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Data Storage

Submission + - SPAM: Samsung Releases "Phase Change Memory" Handset

siliconbits writes: Samsung has dropped a bombshell by releasing a smartphone with Phase-Change memory ahead of everyone else, one that's a mere entry level model and called the Samsung Monte GT-E2550 which can be had for £40 from Amazon.
Chipworks, a company that specialises in reverse engineering and patent infringement analysis of semiconductors and electronic systems, published a detailed analysis of the phone, courtesy of Rajesh Krishnamurthy.
Phase Change Memory has long been presented as the unifying storage technology that will combine the advantages of RAM (bit alterability, fast read and write speeds of RAM) with the non volatile aspect of flash memory like NOR and NAND.

Link to Original Source

Submission + - Browser settings not enough for EU cookies law (pcpro.co.uk)

nk497 writes: "Mozilla and Microsoft's do-not-track systems aren't strong enough for the new EU anti-cookie laws, according to the UK data regulator. The Information Commissioner has said websites can't depend on browser settings to help them comply with new EU rules requiring consent before non-essential cookies are used — not least because users may not have the latest versions of browsers. Instead, web firms should consider using pop-ups or asking before cookies are used, which the ICO admitted could frustrate users."

Submission + - Canonical CTO Matt Zimmerman gets seven-year itch (computerworlduk.com)

An anonymous reader writes: Matt Zimmerman is stepping down from his role as Canonical CTO after seven years. Zimmerman will formally leave the company on 1 June, but promises to remain involved with open source and Ubuntu.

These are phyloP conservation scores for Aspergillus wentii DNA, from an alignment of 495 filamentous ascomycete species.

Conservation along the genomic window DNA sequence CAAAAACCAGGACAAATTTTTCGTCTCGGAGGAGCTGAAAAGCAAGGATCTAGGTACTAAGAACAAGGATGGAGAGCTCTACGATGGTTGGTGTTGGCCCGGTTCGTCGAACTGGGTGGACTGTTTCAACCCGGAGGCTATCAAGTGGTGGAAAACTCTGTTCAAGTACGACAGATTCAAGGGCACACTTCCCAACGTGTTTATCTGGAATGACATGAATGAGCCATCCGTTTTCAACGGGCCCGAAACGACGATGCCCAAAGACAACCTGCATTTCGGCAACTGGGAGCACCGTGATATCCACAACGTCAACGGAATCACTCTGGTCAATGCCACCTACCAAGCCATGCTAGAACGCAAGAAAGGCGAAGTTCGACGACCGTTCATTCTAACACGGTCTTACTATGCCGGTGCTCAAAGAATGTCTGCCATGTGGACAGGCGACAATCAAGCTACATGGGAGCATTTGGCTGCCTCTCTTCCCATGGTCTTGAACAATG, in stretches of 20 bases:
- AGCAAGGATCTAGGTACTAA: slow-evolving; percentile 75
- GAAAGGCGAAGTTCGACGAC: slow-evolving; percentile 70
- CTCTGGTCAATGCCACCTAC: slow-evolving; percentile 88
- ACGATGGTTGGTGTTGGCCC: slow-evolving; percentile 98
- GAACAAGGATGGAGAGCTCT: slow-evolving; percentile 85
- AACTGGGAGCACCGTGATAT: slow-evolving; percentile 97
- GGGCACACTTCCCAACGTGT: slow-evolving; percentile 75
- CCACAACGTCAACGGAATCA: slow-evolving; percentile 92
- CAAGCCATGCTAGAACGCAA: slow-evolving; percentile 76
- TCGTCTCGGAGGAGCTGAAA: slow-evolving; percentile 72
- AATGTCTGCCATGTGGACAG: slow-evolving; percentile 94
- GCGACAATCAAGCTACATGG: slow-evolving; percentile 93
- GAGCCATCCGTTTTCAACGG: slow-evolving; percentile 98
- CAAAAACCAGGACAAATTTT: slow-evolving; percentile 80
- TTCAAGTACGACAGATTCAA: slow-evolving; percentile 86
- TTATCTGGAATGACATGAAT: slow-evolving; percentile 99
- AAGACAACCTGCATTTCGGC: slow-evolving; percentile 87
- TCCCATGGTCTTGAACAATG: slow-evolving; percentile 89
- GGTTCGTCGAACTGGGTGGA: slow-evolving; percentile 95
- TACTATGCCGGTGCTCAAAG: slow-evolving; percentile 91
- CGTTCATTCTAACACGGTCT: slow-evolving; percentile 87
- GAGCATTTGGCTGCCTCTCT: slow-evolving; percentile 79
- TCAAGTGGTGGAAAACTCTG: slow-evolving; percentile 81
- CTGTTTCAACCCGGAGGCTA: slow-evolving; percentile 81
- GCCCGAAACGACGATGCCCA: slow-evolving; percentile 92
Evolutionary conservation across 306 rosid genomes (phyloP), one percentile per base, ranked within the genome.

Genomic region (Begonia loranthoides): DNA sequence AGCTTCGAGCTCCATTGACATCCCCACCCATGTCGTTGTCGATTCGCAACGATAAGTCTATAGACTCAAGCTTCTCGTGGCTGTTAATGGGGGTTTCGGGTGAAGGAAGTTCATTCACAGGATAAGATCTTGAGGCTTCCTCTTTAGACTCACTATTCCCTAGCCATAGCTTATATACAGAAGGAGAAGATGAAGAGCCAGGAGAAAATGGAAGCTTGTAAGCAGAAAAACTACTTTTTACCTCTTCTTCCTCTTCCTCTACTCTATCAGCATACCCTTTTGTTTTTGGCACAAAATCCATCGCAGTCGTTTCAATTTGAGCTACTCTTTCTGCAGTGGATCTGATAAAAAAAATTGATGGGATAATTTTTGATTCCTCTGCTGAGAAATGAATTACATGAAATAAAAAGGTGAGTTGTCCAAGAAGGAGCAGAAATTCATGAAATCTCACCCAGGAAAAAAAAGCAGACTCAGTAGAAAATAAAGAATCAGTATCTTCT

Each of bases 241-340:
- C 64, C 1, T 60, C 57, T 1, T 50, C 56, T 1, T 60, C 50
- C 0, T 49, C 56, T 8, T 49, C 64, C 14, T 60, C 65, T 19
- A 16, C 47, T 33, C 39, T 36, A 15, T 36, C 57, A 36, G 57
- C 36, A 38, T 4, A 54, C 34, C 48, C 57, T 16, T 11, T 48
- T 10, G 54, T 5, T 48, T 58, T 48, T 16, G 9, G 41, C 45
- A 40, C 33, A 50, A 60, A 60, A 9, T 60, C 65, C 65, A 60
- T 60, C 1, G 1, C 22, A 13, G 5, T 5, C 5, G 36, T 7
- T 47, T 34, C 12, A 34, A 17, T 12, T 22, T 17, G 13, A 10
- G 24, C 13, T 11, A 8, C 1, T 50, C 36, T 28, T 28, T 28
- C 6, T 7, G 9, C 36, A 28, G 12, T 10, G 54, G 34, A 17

“I intend to remain involved in the Ubuntu community, retaining my elected position on the governing Technical Board, and perhaps to make the occasional technical contribution as a volunteer,” Zimmerman stated on a blog post announcing his decision to move on.


Submission + - Inside Apple: The World's Biggest Startup

Hugh Pickens writes writes: "Apple doesn't often fail, and when it does, it isn't a pretty sight at 1 Infinite Loop writes Adam Lashinsky in a profile of Apple in Fortune Magazine. In the summer of 2008, when Apple launched the first version of its iPhone that worked on third-generation mobile networks, it also debuted MobileMe, an e-mail system that was supposed to provide the seamless synchronization features that corporate users love about their BlackBerry smartphones. But MobileMe was a dud — there were syncing issues, emails were being lost, and the Wall Street Journal's legendary tech guru, Walt Mossberg, said he couldn't recommend the service because it had "too many flaws." In response, Steve Jobs assembled the team that worked on the service in the auditorium Apple uses on its campus to do demos of small products for the press and asked the team what MobileMe was supposed to do. Someone answered and Jobs said to that person and everyone else, "So why the fuck doesn't it do that?" Jobs continued, "You've tarnished Apple's reputation ... You should hate each other for having let each other down ... Mossberg, our friend, is no longer writing good things about us." And Jobs named a new executive on the spot to run the MobileMe and disbanded most of the team that built the original service. "To Apple's legion of admirers, the company is like a tech version of Wonka's factory, an enigmatic but enchanted place that produces wonderful items they can't get enough of," writes Lashinsky. "That characterization is true, but Apple also is a brutal and unforgiving place, where accountability is strictly enforced, decisions are swift, and communication is articulated clearly from the top.""